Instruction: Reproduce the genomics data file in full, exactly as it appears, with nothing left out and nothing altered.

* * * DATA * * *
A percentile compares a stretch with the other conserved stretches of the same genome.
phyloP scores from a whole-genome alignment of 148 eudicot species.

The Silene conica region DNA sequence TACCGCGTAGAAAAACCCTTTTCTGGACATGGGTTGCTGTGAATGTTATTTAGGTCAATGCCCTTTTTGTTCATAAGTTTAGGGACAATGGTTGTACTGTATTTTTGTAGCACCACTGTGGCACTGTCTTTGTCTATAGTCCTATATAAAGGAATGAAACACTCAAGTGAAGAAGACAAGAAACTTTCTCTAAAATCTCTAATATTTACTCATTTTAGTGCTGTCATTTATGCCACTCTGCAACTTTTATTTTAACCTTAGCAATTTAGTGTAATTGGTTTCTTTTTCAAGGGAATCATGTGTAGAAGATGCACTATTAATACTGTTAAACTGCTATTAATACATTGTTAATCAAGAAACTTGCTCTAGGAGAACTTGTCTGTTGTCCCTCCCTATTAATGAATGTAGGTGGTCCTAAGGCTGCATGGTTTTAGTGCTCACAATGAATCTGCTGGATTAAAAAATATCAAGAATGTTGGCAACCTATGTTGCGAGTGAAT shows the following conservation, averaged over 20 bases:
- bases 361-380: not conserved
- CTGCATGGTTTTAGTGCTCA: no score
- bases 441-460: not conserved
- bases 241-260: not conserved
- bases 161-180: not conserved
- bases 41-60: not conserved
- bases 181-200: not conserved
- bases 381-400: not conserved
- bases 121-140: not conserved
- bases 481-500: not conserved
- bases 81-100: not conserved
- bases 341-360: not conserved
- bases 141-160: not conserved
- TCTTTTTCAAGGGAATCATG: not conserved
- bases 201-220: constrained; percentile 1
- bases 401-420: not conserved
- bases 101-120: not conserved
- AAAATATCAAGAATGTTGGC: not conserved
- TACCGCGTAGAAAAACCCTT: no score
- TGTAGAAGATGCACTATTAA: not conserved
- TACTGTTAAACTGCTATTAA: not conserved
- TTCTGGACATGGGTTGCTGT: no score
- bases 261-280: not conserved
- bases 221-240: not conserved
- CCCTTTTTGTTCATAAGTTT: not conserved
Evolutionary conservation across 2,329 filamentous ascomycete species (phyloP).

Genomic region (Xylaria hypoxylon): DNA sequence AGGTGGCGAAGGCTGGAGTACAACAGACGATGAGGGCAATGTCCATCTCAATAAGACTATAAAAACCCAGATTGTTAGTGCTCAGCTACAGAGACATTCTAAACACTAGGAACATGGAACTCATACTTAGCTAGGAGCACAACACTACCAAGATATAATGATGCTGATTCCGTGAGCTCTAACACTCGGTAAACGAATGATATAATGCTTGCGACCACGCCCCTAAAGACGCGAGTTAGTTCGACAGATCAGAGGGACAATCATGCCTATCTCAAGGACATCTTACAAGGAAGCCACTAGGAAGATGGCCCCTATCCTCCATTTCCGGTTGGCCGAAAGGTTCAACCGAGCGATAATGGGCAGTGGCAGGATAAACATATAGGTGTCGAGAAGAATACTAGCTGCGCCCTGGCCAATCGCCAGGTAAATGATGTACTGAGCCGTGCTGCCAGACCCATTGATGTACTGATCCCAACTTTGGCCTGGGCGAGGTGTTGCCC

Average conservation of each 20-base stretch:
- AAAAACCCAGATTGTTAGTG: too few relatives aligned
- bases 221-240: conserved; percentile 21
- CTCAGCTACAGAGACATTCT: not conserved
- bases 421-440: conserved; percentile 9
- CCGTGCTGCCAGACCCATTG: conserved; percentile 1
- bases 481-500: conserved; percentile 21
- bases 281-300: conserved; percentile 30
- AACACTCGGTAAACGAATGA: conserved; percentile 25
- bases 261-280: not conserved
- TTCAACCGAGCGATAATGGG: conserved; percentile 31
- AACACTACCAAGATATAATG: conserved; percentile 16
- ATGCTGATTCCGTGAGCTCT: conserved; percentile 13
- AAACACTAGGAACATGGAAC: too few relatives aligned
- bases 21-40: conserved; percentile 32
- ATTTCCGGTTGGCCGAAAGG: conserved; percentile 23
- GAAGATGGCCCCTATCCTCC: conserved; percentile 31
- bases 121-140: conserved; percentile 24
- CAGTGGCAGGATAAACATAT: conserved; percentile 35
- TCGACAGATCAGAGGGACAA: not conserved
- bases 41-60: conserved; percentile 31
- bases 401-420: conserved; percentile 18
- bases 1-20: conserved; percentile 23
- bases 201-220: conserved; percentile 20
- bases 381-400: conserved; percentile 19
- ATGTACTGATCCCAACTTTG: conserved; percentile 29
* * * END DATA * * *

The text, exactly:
A percentile compares a stretch with the other conserved stretches of the same genome.
phyloP scores from a whole-genome alignment of 148 eudicot species.

The Silene conica region DNA sequence TACCGCGTAGAAAAACCCTTTTCTGGACATGGGTTGCTGTGAATGTTATTTAGGTCAATGCCCTTTTTGTTCATAAGTTTAGGGACAATGGTTGTACTGTATTTTTGTAGCACCACTGTGGCACTGTCTTTGTCTATAGTCCTATATAAAGGAATGAAACACTCAAGTGAAGAAGACAAGAAACTTTCTCTAAAATCTCTAATATTTACTCATTTTAGTGCTGTCATTTATGCCACTCTGCAACTTTTATTTTAACCTTAGCAATTTAGTGTAATTGGTTTCTTTTTCAAGGGAATCATGTGTAGAAGATGCACTATTAATACTGTTAAACTGCTATTAATACATTGTTAATCAAGAAACTTGCTCTAGGAGAACTTGTCTGTTGTCCCTCCCTATTAATGAATGTAGGTGGTCCTAAGGCTGCATGGTTTTAGTGCTCACAATGAATCTGCTGGATTAAAAAATATCAAGAATGTTGGCAACCTATGTTGCGAGTGAAT shows the following conservation, averaged over 20 bases:
- bases 361-380: not conserved
- CTGCATGGTTTTAGTGCTCA: no score
- bases 441-460: not conserved
- bases 241-260: not conserved
- bases 161-180: not conserved
- bases 41-60: not conserved
- bases 181-200: not conserved
- bases 381-400: not conserved
- bases 121-140: not conserved
- bases 481-500: not conserved
- bases 81-100: not conserved
- bases 341-360: not conserved
- bases 141-160: not conserved
- TCTTTTTCAAGGGAATCATG: not conserved
- bases 201-220: constrained; percentile 1
- bases 401-420: not conserved
- bases 101-120: not conserved
- AAAATATCAAGAATGTTGGC: not conserved
- TACCGCGTAGAAAAACCCTT: no score
- TGTAGAAGATGCACTATTAA: not conserved
- TACTGTTAAACTGCTATTAA: not conserved
- TTCTGGACATGGGTTGCTGT: no score
- bases 261-280: not conserved
- bases 221-240: not conserved
- CCCTTTTTGTTCATAAGTTT: not conserved
Evolutionary conservation across 2,329 filamentous ascomycete species (phyloP).

Genomic region (Xylaria hypoxylon): DNA sequence AGGTGGCGAAGGCTGGAGTACAACAGACGATGAGGGCAATGTCCATCTCAATAAGACTATAAAAACCCAGATTGTTAGTGCTCAGCTACAGAGACATTCTAAACACTAGGAACATGGAACTCATACTTAGCTAGGAGCACAACACTACCAAGATATAATGATGCTGATTCCGTGAGCTCTAACACTCGGTAAACGAATGATATAATGCTTGCGACCACGCCCCTAAAGACGCGAGTTAGTTCGACAGATCAGAGGGACAATCATGCCTATCTCAAGGACATCTTACAAGGAAGCCACTAGGAAGATGGCCCCTATCCTCCATTTCCGGTTGGCCGAAAGGTTCAACCGAGCGATAATGGGCAGTGGCAGGATAAACATATAGGTGTCGAGAAGAATACTAGCTGCGCCCTGGCCAATCGCCAGGTAAATGATGTACTGAGCCGTGCTGCCAGACCCATTGATGTACTGATCCCAACTTTGGCCTGGGCGAGGTGTTGCCC

Average conservation of each 20-base stretch:
- AAAAACCCAGATTGTTAGTG: too few relatives aligned
- bases 221-240: conserved; percentile 21
- CTCAGCTACAGAGACATTCT: not conserved
- bases 421-440: conserved; percentile 9
- CCGTGCTGCCAGACCCATTG: conserved; percentile 1
- bases 481-500: conserved; percentile 21
- bases 281-300: conserved; percentile 30
- AACACTCGGTAAACGAATGA: conserved; percentile 25
- bases 261-280: not conserved
- TTCAACCGAGCGATAATGGG: conserved; percentile 31
- AACACTACCAAGATATAATG: conserved; percentile 16
- ATGCTGATTCCGTGAGCTCT: conserved; percentile 13
- AAACACTAGGAACATGGAAC: too few relatives aligned
- bases 21-40: conserved; percentile 32
- ATTTCCGGTTGGCCGAAAGG: conserved; percentile 23
- GAAGATGGCCCCTATCCTCC: conserved; percentile 31
- bases 121-140: conserved; percentile 24
- CAGTGGCAGGATAAACATAT: conserved; percentile 35
- TCGACAGATCAGAGGGACAA: not conserved
- bases 41-60: conserved; percentile 31
- bases 401-420: conserved; percentile 18
- bases 1-20: conserved; percentile 23
- bases 201-220: conserved; percentile 20
- bases 381-400: conserved; percentile 19
- ATGTACTGATCCCAACTTTG: conserved; percentile 29